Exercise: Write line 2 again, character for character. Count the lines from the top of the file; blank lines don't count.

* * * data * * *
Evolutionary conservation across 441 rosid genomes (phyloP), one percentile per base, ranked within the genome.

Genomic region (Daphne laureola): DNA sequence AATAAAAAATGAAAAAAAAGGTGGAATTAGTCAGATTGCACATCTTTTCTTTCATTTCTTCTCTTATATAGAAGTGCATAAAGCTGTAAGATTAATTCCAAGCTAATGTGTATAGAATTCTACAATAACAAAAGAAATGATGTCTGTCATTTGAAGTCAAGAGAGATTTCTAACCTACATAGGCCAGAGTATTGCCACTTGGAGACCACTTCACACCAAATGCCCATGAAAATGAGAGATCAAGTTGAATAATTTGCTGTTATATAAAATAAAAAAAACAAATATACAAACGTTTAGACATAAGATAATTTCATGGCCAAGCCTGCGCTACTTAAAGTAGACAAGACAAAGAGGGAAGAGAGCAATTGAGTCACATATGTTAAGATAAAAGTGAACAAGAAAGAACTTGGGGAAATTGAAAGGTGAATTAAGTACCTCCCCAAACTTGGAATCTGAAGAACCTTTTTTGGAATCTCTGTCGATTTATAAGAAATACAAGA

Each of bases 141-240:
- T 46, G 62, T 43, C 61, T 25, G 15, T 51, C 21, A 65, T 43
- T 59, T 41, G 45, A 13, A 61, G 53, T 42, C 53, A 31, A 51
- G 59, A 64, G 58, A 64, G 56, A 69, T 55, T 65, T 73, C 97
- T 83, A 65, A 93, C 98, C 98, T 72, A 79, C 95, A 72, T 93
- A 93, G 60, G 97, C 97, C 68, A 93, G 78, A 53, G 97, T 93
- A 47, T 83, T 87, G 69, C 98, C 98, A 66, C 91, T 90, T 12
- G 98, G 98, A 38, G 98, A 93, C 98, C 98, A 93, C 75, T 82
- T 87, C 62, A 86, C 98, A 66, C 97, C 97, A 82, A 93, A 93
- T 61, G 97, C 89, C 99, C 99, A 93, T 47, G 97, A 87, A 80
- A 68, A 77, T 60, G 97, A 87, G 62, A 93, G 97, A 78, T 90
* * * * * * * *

Genomic region (Daphne laureola): DNA sequence AATAAAAAATGAAAAAAAAGGTGGAATTAGTCAGATTGCACATCTTTTCTTTCATTTCTTCTCTTATATAGAAGTGCATAAAGCTGTAAGATTAATTCCAAGCTAATGTGTATAGAATTCTACAATAACAAAAGAAATGATGTCTGTCATTTGAAGTCAAGAGAGATTTCTAACCTACATAGGCCAGAGTATTGCCACTTGGAGACCACTTCACACCAAATGCCCATGAAAATGAGAGATCAAGTTGAATAATTTGCTGTTATATAAAATAAAAAAAACAAATATACAAACGTTTAGACATAAGATAATTTCATGGCCAAGCCTGCGCTACTTAAAGTAGACAAGACAAAGAGGGAAGAGAGCAATTGAGTCACATATGTTAAGATAAAAGTGAACAAGAAAGAACTTGGGGAAATTGAAAGGTGAATTAAGTACCTCCCCAAACTTGGAATCTGAAGAACCTTTTTTGGAATCTCTGTCGATTTATAAGAAATACAAGA